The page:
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The Economy's the Thing - ASHARQ AL-AWSAT English Archive
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Can there still be talk of harmony between the Arab Spring states after all this time? Is it not enough to contemplate the rise of new political powers under the leadership of the international Muslim Brotherhood organization, particularly as this has all been welcomed by the US?

It has often been said that the transformations that the Arab Spring states are still in the grip of are disproportionate to the extent of the destruction that has been inflicted on state infrastructure. This is because the emergence of these new parties did not reflect the outward nature and shape of the state; rather, it only served to return the political situation in these countries to the pre-republic era.

It is not true to say that the growing role of political Islam and the retreat of civil powers is the sole reason behind the destruction and devastation being experienced by these states, even if political Islam has served as political cover for this. Rather, we can say that the economic performance of the new players, their feeble political capabilities, and their reliance on their grassroots popularity have pushed them into this quandary. They are now facing a number of critical issues, most prominently the economy, which is the most serious and delicate issue that the ruling parties in the Arab states must confront today.

On the international scene, Arab Spring states are facing tremendous pressure to be more compliant with international treaties, Western interests and human rights obligations. However, this is ultimately nothing more than window dressing and is not being fulfilled on the ground due to a lack of consensus among the various political sides.

Many supporters of freedom seem to be negligent when discussing the economy, wasting time by trying to rectify the ruling regime’s political course when they should be paying more attention to the economy. These regimes seem to always adopt a form of political Islam, which by its very nature is a concept that is antagonistic towards political pluralism. This only serves to create crisis after crisis due to the outlook of these political Islamist leaders and the discrepancy between their values and principles and the political framework that the international community is pressuring them to adopt as a precondition to international aid and cooperation.

All such efforts are nothing more than a waste of time, particularly if we consider the fact that Arab Spring governments have a relatively short lifespan before they face the ballot box, particularly as these will rarely be to the advantage of the ruling political powers. This is because the ruling parties will inevitably perform worse than expected in the political sphere, not to mention their economic failures.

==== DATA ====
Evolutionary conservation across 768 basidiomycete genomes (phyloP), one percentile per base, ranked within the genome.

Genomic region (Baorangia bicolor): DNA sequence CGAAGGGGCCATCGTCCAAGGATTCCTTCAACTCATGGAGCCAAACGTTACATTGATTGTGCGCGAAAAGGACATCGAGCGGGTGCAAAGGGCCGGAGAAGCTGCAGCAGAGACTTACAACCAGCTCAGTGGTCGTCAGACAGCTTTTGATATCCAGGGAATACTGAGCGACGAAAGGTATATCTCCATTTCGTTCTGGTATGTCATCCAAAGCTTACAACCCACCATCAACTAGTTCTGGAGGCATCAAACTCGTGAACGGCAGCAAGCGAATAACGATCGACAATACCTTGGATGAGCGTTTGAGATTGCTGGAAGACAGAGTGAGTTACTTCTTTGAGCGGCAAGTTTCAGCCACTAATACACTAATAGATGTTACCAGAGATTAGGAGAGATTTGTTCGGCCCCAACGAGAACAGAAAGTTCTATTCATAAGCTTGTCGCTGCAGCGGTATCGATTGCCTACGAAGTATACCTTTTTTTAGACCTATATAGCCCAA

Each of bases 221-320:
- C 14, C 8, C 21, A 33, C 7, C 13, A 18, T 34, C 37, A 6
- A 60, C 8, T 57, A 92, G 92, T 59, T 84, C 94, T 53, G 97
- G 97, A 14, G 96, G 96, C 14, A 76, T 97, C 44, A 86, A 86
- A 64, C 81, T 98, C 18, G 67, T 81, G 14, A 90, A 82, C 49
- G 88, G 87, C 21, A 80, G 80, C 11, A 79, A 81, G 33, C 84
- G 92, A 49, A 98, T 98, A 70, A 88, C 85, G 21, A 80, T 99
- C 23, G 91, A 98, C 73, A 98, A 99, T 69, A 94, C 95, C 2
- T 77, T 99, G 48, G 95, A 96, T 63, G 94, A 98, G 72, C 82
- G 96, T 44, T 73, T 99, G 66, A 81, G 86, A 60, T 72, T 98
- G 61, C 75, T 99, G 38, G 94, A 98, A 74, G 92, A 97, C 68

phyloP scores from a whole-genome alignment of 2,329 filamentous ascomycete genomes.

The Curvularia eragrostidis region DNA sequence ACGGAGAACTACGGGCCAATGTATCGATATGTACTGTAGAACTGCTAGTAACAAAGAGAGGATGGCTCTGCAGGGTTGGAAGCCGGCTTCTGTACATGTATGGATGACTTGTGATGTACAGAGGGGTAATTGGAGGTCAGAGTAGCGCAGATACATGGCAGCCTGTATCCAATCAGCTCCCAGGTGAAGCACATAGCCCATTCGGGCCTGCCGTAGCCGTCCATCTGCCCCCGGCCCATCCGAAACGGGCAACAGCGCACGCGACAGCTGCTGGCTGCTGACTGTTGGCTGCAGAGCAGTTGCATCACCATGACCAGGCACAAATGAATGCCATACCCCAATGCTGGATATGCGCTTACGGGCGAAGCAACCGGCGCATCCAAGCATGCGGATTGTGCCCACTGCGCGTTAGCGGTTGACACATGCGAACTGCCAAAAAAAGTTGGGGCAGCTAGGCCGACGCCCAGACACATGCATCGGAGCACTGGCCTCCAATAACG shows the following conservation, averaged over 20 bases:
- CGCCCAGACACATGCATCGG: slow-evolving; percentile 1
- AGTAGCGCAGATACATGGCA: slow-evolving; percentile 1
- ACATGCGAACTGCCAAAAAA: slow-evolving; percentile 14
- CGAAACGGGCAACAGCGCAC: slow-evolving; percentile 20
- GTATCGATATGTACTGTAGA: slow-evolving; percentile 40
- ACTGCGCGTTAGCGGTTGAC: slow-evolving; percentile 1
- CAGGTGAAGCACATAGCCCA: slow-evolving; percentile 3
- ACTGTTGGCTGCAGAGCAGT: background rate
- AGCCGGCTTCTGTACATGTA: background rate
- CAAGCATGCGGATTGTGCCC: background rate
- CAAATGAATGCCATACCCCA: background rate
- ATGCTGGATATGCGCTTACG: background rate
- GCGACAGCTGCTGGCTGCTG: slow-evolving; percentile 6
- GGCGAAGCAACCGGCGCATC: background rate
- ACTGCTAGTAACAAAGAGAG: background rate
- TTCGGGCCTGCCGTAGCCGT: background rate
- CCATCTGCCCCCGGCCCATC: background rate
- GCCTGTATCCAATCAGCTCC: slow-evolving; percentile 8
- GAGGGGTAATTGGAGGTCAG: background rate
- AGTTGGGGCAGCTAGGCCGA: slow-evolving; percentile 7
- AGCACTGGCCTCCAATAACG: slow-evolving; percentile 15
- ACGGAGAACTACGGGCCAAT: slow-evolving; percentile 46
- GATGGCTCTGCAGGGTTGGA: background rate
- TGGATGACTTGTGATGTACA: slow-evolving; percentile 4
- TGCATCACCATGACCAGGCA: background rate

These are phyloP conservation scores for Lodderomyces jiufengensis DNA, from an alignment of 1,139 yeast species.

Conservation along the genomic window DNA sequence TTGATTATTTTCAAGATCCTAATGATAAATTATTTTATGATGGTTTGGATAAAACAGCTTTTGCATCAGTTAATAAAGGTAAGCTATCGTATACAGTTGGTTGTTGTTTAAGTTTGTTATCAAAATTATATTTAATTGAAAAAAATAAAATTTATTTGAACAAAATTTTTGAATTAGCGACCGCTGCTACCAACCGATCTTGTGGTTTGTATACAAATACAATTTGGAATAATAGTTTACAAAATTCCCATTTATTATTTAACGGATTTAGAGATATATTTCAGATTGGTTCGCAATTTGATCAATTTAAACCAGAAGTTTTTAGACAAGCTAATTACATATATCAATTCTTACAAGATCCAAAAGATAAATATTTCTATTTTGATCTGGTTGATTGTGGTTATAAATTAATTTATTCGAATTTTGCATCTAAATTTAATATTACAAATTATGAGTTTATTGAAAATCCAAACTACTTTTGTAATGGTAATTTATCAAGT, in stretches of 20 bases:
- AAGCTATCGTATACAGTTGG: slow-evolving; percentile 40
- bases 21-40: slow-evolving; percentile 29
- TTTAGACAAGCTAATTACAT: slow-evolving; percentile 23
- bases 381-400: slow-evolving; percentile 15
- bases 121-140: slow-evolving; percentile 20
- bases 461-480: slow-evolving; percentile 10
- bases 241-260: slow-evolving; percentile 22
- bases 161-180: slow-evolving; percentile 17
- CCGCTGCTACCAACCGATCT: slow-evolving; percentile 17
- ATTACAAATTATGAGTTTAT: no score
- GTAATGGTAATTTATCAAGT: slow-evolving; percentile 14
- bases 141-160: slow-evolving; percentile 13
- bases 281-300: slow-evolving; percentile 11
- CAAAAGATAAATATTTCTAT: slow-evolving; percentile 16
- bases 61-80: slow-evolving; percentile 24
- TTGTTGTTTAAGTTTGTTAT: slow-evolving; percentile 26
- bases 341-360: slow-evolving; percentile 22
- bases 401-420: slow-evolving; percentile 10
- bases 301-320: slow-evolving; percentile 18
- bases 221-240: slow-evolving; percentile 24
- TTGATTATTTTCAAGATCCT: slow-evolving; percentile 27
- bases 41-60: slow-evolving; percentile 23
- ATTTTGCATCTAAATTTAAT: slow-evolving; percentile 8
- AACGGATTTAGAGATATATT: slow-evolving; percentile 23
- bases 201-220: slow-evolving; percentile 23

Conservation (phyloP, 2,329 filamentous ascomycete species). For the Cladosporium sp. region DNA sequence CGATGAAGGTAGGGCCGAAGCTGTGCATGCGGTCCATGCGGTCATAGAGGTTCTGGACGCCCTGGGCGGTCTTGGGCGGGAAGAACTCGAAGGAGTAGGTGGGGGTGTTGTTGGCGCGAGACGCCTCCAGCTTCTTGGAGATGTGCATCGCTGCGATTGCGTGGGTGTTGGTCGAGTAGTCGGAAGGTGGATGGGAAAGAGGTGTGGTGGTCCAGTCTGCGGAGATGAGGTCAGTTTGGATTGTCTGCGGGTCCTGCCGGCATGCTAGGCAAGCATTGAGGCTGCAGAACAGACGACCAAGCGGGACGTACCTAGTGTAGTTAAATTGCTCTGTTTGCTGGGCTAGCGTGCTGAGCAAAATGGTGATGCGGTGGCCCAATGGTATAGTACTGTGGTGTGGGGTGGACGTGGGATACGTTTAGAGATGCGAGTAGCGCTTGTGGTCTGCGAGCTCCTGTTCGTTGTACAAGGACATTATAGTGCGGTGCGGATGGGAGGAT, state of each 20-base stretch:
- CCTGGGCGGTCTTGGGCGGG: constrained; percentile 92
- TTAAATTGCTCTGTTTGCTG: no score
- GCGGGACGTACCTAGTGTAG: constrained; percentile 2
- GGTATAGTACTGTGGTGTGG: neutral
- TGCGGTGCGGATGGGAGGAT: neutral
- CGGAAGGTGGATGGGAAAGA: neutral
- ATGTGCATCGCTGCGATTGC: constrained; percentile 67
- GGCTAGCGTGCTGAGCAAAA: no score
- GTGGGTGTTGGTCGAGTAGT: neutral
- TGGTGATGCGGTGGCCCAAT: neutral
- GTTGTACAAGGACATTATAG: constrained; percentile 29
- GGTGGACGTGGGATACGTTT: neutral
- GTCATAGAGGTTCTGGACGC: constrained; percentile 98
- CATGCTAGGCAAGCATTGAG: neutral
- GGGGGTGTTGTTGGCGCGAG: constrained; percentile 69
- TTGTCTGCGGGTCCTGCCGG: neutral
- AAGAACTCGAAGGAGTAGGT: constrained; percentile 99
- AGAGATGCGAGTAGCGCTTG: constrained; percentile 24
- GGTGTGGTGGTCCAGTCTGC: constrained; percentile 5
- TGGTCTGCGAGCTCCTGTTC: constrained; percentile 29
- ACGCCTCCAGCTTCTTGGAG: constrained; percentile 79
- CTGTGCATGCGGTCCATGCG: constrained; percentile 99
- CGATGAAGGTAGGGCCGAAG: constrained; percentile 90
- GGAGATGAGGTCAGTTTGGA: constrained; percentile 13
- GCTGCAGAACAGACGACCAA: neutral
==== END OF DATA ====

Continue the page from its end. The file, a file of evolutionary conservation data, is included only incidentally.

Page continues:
The US and the EU seemingly lack the vision to handle the Arab Spring states in the ideal manner. This is a vision that should focus on improving the economic climate in these countries by supporting their private sectors in order to ensure more job opportunities, in addition to offering legal and reconstructional aid and expertise. This would be much better than the US and EU merely contenting themselves with watching the disaster play out in the Arab Spring countries, or at best offering support to the ruling regimes under the pretext that they were democratically elected.

The paradox is that the economic challenges being faced by Arab Spring states long preceded the revolutions. The major political transformations that have taken place in these states have failed to push through any useful economic changes. In fact, the economic situations in these countries have deteriorated even further following the revolution in terms of unemployment, investment and economic growth.

The political stagnation in the Arab Spring states is a direct result of the stumbling economic conditions, rather than political conflict. The ongoing economic deterioration will lead to escalating economic crises that will have dangerous long-term effects even if the political players are removed or replaced. The lower classes are more affected by inflation and lack of economic growth than the issue of political freedom. If we look back at the situation just prior to the Arab Spring, it is clear that these so-called autocratic regimes were at least able to maintain their economic gains, even if they failed to address issues such as corruption and political reform.

The real crisis is that the political crises being experienced by these countries only serve to repel foreign investors, who can by no means trust a political regime that has no respect for the judiciary and which lacks an effective and strong parliamentary system. Hence, political solutions do not necessarily mean economic reform, while addressing economic crises will certainly contribute to creating a climate suitable for political reform based on harmony and partnership rather than political domination.

What is even more striking is that the economic ideology of political Islam is one that lends itself to capitalism. For example, Egypt’s Freedom and Justice Party, despite its modest programs and mechanisms of implementation, is a strong advocate of private ownership and the private sector, extoling the free market economy and foreign investment.

The Tahrir Square youth chanted, “Bread, freedom, and social justice!” However, there is not enough bread today, and freedom has been replaced by political bickering and the dismantling of the state’s structures. As for social justice, it is missing and will not return until our economies stop collapsing: the economy’s the thing.